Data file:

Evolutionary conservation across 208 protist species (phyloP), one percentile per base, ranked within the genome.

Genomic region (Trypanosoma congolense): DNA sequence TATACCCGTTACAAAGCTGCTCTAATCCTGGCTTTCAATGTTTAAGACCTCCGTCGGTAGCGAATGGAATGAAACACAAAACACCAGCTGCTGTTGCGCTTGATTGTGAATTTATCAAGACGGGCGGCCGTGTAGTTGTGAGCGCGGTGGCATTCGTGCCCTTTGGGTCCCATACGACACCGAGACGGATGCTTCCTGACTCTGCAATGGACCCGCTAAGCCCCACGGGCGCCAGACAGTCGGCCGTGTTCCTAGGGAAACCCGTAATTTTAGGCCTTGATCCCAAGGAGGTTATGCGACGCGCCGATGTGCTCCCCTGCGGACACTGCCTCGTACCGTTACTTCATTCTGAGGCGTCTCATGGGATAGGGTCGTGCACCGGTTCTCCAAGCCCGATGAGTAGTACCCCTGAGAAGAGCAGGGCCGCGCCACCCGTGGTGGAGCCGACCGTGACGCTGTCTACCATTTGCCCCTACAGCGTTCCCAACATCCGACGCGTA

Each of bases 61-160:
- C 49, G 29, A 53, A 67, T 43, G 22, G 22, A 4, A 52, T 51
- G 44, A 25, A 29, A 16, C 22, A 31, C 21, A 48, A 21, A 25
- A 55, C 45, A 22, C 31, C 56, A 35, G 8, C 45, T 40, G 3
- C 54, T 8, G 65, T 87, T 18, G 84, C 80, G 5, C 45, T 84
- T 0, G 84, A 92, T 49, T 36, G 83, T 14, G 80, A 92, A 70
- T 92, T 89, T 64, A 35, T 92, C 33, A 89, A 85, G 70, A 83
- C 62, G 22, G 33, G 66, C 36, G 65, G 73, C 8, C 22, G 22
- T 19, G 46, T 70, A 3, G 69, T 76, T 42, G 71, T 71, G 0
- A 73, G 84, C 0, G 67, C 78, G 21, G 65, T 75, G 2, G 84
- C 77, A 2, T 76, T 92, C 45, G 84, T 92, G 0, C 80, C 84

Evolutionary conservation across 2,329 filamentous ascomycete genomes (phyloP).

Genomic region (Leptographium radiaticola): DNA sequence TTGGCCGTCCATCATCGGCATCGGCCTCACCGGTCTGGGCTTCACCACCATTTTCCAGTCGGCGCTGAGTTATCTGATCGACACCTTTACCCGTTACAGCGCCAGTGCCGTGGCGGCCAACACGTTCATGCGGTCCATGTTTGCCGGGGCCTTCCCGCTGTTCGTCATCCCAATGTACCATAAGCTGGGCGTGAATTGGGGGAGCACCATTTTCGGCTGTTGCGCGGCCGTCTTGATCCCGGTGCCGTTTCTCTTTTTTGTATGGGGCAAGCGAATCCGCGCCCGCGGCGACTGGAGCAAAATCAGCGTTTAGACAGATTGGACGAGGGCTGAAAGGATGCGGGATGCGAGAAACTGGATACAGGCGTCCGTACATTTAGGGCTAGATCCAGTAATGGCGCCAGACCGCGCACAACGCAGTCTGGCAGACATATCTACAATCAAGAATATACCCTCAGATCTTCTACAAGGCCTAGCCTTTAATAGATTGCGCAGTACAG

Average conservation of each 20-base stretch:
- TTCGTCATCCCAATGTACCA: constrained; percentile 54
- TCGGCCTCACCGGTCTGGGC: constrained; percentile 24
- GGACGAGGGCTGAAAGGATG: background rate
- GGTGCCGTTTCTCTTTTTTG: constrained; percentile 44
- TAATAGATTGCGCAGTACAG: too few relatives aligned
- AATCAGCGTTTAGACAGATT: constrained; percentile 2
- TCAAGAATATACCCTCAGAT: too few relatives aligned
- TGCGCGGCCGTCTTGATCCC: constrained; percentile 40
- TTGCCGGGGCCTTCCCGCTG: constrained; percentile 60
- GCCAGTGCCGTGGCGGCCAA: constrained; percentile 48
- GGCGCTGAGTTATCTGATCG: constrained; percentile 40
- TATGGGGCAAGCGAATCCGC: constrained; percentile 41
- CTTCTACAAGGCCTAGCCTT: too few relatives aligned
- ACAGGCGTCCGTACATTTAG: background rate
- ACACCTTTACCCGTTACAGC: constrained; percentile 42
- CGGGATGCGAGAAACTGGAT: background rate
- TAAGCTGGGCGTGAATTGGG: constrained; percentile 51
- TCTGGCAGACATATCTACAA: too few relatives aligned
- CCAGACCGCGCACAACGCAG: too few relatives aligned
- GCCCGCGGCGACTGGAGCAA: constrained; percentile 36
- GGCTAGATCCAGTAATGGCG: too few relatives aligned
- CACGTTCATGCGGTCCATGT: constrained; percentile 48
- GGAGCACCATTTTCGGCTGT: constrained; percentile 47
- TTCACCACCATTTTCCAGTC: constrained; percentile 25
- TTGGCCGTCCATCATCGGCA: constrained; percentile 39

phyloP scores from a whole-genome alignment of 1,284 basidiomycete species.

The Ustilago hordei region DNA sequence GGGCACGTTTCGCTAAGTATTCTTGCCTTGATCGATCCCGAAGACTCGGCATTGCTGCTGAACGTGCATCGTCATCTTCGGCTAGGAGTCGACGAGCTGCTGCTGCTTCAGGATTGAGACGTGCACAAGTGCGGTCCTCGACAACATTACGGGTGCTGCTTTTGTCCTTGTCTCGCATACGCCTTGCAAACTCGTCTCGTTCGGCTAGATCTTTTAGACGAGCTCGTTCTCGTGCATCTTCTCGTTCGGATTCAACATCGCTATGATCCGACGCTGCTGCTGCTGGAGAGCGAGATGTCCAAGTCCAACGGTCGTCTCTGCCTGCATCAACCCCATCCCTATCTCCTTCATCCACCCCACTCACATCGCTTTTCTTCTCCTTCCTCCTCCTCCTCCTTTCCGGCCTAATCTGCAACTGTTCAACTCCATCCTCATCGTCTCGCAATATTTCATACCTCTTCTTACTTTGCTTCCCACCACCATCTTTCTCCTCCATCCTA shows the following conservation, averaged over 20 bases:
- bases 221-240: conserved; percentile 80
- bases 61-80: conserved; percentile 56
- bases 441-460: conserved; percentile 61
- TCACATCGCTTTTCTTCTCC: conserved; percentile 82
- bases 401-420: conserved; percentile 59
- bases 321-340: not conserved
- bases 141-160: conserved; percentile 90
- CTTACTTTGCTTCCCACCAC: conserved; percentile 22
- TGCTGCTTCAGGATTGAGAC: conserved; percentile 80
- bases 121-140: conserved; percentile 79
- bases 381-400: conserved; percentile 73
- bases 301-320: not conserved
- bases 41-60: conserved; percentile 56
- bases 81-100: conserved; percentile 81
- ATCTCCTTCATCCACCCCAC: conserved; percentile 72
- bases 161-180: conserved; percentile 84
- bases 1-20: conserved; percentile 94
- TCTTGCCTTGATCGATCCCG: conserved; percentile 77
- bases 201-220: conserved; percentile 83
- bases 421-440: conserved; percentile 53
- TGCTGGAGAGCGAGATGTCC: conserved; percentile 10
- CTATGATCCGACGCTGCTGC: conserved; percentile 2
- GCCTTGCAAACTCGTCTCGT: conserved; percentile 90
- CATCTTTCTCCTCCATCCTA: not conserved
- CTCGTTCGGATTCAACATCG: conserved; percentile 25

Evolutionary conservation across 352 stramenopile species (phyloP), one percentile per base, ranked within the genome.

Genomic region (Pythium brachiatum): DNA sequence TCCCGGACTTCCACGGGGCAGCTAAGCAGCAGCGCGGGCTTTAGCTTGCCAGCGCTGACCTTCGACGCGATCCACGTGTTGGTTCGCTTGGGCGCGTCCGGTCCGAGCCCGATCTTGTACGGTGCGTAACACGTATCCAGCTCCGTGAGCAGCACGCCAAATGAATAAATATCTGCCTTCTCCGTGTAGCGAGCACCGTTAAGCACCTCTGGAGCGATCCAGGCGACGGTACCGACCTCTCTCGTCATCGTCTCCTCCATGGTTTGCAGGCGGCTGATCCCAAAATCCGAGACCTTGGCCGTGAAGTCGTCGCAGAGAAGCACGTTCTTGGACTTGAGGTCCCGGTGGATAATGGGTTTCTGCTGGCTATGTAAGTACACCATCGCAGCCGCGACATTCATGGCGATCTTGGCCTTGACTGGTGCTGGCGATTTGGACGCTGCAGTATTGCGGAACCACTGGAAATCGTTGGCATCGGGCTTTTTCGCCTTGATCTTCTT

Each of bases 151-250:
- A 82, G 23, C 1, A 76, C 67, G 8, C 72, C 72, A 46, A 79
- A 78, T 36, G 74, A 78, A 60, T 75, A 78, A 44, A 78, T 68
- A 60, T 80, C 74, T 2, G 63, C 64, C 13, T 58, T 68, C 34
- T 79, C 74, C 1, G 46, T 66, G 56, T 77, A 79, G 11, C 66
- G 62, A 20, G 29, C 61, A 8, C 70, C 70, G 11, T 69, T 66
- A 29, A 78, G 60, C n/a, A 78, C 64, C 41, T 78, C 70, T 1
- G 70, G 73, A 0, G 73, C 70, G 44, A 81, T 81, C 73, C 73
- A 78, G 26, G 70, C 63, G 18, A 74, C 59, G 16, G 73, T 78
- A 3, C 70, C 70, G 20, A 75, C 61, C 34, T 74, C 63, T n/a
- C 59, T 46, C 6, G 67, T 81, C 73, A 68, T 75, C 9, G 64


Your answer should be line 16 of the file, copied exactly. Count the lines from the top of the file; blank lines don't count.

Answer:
Average conservation of each 20-base stretch: